Images from the 2013 MBA Annual Dinner. Photos by Merrill Shea and Jeff Thiebauth.
As scores of Massachusetts Bar Association members filled the
Westin Seaport ballroom for a night of festivities and to celebrate
the accomplishments of their peers, attendants also recognized this
event as a time to encourage the future good work of others. The
dinner, taking place just three weeks following the Boston Marathon
bombings, began with a moment of silence.
"Let us reflect and remember ... the four who lost their lives
in the senseless, tragic events involving the Boston Marathon,"
said MBA President Robert L. Holloway Jr. at the start of the
While the evening was dedicated to honoring the best in the
local legal community, there was no denying the lingering presence
of recent terrorist attacks on the city of Boston. The evening's
distinguished keynote speaker, Massachusetts Gov. Deval L.
Patrick, was proof of that.
"The horrific events of Marathon Monday brought such tragedy and
devastation . . . the senselessness of it all, even now, is hard to
absorb," Patrick said. "And yet in some ways Marathon Monday and
the days following brought out the best in our community . . .
(including) the everyday people who, in their own private ways,
showed repeated acts of kindness, compassion and courage."
That theme of kindness, compassion, and courage rings true in
the work of all those honored during the annual dinner. Each person
acknowledged has done something their community can be proud
Patrick, building on that theme said:
"The common good. The commonwealth. Community. Out of the dust
of tragedy, the spirit of community emerged. It might just have
been our finest hour because we showed the world -- and each other
-- that nothing can defeat that spirit."
MBA Legislator of the Year, Rep. Brian S. Dempsey, was proof of
that spirit of community as he leaned over the stage's podium,
speaking passionately about his hometown of Haverhill to the
applause of everyone in the crowd that evening. Dempsey, who has
"proven to be a leader," said MBA Treasurer Marsha V. Kazarosian,
has "made an exceptional contribution to the administration of
justice in the commonwealth."
"I'm certainly no stranger to the voice of the Mass. Bar and the
effective voice of the legal community in the State House," Dempsey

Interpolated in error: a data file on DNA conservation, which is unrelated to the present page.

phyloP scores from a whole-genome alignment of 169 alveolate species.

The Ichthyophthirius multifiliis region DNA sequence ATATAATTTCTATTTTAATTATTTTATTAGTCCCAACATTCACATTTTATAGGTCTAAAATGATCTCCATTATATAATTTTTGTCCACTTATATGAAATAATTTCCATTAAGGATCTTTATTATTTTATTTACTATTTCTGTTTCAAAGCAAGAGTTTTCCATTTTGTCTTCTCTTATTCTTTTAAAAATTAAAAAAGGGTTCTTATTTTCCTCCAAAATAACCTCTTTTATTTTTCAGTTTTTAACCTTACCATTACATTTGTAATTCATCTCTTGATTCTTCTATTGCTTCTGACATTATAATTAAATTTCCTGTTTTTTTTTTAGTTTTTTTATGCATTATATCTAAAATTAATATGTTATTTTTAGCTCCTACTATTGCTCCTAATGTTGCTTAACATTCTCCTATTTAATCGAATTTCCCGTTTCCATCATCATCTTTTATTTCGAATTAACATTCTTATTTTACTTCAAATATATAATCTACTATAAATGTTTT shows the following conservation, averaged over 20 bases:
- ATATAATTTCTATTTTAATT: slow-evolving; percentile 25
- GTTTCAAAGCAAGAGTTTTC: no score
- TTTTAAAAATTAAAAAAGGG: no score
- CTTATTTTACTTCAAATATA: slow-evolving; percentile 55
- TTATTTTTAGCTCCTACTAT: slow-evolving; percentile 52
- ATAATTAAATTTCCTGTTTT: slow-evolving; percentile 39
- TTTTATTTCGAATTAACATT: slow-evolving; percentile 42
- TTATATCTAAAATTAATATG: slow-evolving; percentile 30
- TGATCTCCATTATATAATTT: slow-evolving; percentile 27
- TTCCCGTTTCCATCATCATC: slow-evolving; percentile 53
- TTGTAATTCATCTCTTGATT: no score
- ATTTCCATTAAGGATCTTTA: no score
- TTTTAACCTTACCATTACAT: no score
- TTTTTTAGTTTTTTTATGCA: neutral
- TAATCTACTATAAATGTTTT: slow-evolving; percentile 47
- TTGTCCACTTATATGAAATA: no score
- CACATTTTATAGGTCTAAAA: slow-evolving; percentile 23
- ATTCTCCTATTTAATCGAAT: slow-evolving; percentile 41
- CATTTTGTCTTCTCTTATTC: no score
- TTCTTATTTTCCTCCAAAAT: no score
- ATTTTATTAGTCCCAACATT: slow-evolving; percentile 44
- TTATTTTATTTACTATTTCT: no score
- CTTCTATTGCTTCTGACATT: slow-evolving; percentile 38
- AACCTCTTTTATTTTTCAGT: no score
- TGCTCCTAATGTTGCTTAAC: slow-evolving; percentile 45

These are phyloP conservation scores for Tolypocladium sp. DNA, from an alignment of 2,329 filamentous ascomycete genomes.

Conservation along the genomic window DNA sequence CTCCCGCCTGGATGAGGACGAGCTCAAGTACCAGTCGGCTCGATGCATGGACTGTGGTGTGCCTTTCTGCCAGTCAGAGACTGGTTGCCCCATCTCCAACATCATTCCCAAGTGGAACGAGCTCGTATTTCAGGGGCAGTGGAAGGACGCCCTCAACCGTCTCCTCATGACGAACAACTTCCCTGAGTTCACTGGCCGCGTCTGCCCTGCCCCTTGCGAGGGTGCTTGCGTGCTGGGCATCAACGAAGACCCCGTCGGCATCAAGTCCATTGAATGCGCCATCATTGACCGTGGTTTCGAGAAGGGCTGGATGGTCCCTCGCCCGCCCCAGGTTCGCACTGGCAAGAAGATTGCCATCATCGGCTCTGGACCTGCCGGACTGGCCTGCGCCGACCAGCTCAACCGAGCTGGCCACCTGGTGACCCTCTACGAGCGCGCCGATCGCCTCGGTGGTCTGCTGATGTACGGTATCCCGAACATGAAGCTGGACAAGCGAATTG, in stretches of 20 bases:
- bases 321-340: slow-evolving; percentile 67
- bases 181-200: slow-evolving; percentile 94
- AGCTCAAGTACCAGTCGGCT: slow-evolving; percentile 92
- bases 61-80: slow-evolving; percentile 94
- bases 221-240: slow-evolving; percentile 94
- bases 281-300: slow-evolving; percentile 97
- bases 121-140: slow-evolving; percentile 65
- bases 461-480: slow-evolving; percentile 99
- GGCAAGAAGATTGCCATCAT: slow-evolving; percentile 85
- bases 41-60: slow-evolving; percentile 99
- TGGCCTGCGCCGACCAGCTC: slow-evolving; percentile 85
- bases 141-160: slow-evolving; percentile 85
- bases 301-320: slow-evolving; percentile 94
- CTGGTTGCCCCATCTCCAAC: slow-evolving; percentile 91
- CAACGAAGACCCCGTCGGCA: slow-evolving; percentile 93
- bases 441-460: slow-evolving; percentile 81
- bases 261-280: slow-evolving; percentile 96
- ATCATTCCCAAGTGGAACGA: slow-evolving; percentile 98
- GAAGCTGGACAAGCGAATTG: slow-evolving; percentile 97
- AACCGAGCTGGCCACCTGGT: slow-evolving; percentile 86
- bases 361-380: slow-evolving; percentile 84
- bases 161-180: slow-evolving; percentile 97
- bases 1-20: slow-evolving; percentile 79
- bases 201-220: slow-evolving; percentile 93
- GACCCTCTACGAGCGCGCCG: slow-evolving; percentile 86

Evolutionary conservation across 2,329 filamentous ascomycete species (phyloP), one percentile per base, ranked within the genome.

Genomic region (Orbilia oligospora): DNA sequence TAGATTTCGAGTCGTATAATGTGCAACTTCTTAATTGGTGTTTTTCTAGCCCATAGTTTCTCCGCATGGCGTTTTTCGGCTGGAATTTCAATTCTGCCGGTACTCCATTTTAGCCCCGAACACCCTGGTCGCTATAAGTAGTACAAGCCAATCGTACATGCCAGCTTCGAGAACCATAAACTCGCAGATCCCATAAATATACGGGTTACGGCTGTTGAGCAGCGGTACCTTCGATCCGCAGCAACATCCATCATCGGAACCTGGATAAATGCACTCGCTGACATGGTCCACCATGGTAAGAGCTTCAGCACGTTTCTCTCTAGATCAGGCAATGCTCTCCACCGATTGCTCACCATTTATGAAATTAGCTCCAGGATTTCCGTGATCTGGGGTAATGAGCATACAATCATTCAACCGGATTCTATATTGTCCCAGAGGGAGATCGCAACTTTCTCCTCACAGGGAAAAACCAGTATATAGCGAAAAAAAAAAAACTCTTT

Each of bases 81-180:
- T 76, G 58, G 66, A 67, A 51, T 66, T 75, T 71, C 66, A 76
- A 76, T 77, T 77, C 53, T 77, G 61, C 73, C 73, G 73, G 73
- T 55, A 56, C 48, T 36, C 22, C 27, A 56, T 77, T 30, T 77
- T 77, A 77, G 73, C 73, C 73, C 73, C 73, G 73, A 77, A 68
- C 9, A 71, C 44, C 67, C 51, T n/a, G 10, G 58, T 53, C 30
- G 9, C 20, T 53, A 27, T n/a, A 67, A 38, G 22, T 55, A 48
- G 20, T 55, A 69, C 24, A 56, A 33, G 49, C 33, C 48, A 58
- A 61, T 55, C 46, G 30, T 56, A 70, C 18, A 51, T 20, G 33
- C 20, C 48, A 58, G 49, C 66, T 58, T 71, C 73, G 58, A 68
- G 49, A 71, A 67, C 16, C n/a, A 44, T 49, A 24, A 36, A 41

said. "Over the last few legislative sessions, we have worked to
enact legislation that would continue to make the Massachusetts
judicial system among the best in the nation."
The MBA took time to honor some of the best legal
representatives in the nation with its 2013 Access to Justice Award
recipients, which included five attorneys and one law firm "for
their exemplary delivery of legal services," according to the
Pro bono awards were given to the law firm Brown Rudnick LLP and
Timothy G. Lynch of Swartz & Lynch LLP. Since 2001, Brown
Rudnick has contributed nearly 90,000 hours of pro bono legal
representation, much in Massachusetts, valued at $36 million.
Lynch, a long-time child advocate, has volunteered for the
nonprofit Boston CASA Inc., which concentrates on the best
interests of children in abuse and neglect cases, since 1991.
Legal services awards were also handed out to Ruth A. Bourquin,
of the Massachusetts Law Reform Institute, and James Breslauer, of
Neighborhood Legal Services. Bourquin has worked tirelessly over
the years to expand access to emergency shelter and income support
for needy and homeless families. Breslauer, whose career has been
dedicated to helping underrepresented persons, focuses on issues
such as anti-hunger, unemployment, housing and health law.
The Hon. Gloria Tan, associate justice of the Juvenile Court,
accepted the Defender Award for her diligent work in the legal
system. Tan sees clients as "more than just a docket number on a
case," she said. "It's your job to tell the court who your client
is and what crime they're charged with."
Adam J. Foss, of the Suffolk County District Attorney's Office,
accepted the Prosector Award in part for his efforts to give back
to the community. Foss, who originally thought he wanted to work as
an defense attorney, quickly changed his mind after discovering
that "ADAs are capable of giving someone a second chance," he